Again, like the ring before - the result is soft, unique, unpredictable. No two bangles are identical and never can be even if I wanted them to be, yet they all share common features. Just like nature, like trees or waves, clouds or even people.

I've noticed that I keep using the word soft. Metal isn't soft. Even polished metal isn't soft. It's solid, hard stuff. Why, then, do I keep going back to that word? It's because of the feeling these pieces evoke - machines are hard, people are soft. Emotionally, hard things are bad things, but soft things are nice. Nobody ever said "I can't wait to curl up in my lovely hard bed", and that's the kind of softness I think of when I look at these things.

Have I found wabi-sabi? Do I even understand it to be able to know if I have? I don't know. I do know I've made some beautiful things using techniques and styles I haven't used before, and I've learned some things along the way, and for now at least, I think that's enough to be going on with.

Yeah, I guess this was a bit of a pretentious post. But I make jewellery. Some people even call it art (not me, but I am flattered when people say that about my work). I can be pretentious occasionally, surely?

Find imperfect stuff to buy on my Etsy store, or get in touch for a personal piece - no extra charge for custom work, as ever.

Friday, 5 June 2015

Raspberry Pi and Dotstar LED Jukebox

A little while ago I made a media centre for some friends, which had hardware audio playback controls. Much as I love giving people things, I was a bit jealous because it was pretty cool thing (even if I do say so myself). When the opportunity came up to make one for our upcoming wedding, I jumped at the chance, and added a few features extra to the original design. A little time scouring the internet for parts and then, time to assemble:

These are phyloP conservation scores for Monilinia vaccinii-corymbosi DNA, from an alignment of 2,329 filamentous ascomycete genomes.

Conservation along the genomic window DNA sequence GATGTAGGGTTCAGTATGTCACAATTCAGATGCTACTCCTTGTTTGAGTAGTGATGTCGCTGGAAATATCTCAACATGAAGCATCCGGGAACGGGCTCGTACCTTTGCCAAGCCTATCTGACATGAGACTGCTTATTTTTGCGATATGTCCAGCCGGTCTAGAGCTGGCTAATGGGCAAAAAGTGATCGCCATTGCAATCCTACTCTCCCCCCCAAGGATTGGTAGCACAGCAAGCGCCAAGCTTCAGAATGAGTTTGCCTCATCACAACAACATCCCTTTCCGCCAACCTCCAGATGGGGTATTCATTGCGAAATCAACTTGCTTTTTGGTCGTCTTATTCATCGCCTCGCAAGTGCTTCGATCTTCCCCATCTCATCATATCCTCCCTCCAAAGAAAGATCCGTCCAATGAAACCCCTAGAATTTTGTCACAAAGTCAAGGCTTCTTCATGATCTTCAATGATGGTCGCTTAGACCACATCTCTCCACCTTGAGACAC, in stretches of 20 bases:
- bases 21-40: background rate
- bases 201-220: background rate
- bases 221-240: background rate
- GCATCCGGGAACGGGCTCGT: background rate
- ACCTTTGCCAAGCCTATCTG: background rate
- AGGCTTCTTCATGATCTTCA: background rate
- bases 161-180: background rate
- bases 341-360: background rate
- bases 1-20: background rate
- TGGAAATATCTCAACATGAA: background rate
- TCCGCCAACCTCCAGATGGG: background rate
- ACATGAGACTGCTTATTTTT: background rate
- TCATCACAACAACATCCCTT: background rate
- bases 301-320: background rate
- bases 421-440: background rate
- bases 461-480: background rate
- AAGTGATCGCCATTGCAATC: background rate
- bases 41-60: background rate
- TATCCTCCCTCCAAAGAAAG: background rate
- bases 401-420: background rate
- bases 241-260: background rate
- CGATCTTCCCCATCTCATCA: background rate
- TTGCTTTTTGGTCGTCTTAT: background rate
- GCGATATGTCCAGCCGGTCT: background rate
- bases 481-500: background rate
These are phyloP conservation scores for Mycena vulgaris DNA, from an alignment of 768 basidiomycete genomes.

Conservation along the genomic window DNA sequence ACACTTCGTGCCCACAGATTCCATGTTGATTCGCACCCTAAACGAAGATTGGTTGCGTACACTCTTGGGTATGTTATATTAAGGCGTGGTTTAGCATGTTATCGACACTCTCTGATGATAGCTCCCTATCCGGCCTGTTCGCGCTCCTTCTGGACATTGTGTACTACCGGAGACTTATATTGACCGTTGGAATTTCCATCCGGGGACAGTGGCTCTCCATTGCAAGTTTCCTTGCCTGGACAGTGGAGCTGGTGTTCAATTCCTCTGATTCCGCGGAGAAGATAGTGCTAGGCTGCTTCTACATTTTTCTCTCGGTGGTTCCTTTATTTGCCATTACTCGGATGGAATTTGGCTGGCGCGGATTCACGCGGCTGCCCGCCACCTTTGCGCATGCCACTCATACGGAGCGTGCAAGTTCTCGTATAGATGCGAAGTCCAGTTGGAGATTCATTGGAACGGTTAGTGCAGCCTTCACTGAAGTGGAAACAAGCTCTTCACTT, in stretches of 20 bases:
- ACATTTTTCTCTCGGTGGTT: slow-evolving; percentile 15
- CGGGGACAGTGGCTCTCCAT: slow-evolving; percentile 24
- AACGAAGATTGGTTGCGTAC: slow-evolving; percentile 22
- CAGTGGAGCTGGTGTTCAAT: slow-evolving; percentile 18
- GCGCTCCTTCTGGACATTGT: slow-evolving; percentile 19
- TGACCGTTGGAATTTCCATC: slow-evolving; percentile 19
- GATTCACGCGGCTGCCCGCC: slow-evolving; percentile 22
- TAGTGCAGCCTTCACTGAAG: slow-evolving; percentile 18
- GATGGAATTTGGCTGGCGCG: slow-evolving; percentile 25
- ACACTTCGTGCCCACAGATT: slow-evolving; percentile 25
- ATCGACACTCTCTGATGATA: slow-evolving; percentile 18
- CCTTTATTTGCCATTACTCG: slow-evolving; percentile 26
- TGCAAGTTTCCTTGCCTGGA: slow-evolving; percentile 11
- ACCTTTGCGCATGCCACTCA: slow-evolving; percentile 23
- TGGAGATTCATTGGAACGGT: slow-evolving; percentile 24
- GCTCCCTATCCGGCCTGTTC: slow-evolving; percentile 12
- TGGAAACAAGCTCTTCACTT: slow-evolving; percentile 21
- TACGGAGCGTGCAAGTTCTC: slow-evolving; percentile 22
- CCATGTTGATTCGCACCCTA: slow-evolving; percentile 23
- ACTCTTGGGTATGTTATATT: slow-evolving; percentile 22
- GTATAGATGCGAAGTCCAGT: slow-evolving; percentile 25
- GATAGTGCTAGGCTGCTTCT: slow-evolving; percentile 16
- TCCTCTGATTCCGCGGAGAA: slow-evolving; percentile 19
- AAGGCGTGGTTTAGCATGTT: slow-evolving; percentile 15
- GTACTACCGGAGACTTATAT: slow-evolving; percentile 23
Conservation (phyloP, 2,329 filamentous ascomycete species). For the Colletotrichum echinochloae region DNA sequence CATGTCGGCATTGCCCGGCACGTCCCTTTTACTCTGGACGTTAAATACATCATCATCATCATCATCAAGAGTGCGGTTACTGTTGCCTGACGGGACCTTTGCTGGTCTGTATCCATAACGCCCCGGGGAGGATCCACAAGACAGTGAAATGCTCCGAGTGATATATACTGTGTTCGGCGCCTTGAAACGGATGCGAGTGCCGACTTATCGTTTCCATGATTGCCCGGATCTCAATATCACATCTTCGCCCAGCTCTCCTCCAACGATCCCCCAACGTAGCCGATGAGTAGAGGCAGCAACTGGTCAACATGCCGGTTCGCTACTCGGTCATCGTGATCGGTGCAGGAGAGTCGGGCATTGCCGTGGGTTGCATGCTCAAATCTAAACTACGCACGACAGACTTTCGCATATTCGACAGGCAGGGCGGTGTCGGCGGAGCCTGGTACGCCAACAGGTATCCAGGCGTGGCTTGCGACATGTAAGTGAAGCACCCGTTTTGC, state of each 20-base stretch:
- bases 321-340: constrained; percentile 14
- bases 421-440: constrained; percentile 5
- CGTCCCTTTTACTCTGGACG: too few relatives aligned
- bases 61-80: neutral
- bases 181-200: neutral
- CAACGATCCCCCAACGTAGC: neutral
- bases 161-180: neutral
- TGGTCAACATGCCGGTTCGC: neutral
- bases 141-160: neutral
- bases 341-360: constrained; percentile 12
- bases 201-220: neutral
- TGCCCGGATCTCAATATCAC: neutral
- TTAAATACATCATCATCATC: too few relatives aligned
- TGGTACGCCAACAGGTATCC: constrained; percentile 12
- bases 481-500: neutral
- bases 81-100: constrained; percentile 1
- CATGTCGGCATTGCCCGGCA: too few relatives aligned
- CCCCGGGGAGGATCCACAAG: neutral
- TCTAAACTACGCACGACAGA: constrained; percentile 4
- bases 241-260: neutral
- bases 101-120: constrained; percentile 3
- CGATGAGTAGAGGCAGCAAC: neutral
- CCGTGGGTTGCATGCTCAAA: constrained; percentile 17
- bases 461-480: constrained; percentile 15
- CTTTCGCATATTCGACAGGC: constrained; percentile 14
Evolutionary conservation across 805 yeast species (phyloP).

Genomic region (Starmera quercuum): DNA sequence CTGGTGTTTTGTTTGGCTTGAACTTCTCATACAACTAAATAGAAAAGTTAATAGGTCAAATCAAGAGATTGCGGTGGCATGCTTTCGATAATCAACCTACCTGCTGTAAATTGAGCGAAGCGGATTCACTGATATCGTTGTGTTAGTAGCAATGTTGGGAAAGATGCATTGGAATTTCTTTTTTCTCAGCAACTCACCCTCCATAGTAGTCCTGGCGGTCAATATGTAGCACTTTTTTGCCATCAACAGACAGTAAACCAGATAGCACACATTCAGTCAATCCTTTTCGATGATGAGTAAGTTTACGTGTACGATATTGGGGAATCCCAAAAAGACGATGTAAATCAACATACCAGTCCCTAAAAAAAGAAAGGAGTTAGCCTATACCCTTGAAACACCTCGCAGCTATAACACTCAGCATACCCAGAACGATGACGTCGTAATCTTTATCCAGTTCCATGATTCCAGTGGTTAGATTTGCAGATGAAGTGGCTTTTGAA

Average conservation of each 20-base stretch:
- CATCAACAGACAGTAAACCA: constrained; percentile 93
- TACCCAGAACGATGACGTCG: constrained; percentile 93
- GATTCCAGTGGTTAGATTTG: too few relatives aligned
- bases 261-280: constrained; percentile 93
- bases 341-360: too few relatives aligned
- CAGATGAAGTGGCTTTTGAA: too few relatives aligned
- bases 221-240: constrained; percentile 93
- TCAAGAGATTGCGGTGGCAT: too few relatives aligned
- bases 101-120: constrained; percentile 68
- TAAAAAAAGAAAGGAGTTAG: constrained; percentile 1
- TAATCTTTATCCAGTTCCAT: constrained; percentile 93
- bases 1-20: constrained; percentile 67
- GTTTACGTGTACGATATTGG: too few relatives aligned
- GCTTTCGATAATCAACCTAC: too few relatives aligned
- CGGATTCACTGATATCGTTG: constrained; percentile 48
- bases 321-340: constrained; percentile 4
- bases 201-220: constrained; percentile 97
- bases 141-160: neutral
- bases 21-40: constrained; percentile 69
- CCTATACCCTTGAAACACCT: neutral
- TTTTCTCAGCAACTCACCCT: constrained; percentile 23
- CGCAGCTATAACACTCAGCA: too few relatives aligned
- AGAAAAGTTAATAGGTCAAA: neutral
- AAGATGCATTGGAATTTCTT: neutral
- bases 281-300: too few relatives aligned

First up, out with the ironing board (soldering iron is an iron, right?). The dotstar LEDs run at 5v and the Pi's GPIO outputs at 3.3v, so we need a level shifter/bus buffer to bump the volts up a bit.

Terrible messy circuit "diagram", but it worked. You can see the LED layout down at the bottom, there are six pins on each one - power, ground, clock in, data in, clock out, data out. This means they can be chained and addressed individually by software. They're pretty smart little things. Dotstars are new and a little more flexible than NeoPixels.

OK, bit of swearing and fixing some bad solder joints later and the leds are working. Time to make something to mount them in.

Wood wood wood, it's better than bad it's good. Picked up a lovely bit of tulip from my local sawmill. This will be my first try at a mitre cornered box.

Holes in the front for the switches to poke out through.

Cutouts in the back of the front piece for the switch bodies to sit in. The wood is pretty thick but I wanted it to be a nice hefty box with some weight to it.

Glued and taped up. Fingers crossed!

Shaping a piece of perspex to go inside the box. This will be edge-lit by the led strip. It's not blue, it's clear, but the protective covering is still on. Sanding perspex is unpleasant.

Phew! Box came out OK. The back piece has cutouts for power, power switch, HDMI and audio out, and the RAVE BUTTON. I had at this point made a bit of an error. The base and the back panel were glued into place and when the top is also glued on, I won't be able to access the inside. Bad planning, but I was excited about how well the box corners had come out. Time to think of a bodge elegantly engineered solution.

Meanwhile, gluing up the piece for the lid. The piece of wood I bought wasn't quite the right size so I need to join two bits together. More clamps required.

Access solution. Cut a flap in the bottom, hinge it and hold it in place with some bits of copper. Messy, but at least it's not visible. Kicking myself for this one.

The gap between the base and the front is deliberate, however, to provide a little bit of air circulation otherwise the box would be pretty well sealed.

Audio and HDMI port replicators glued into place. The Pi gets proper mountings, which is quite exciting - normally, I just bodge these things in. I have never ever bought a single one of these little brass mount thingys, but I have hundreds of them in my random computer screws drawer.

Hot glue to fix down various bits. You can see some of the jumper cables attached to the Pi's GPIO pins, they're getting attached to the switches.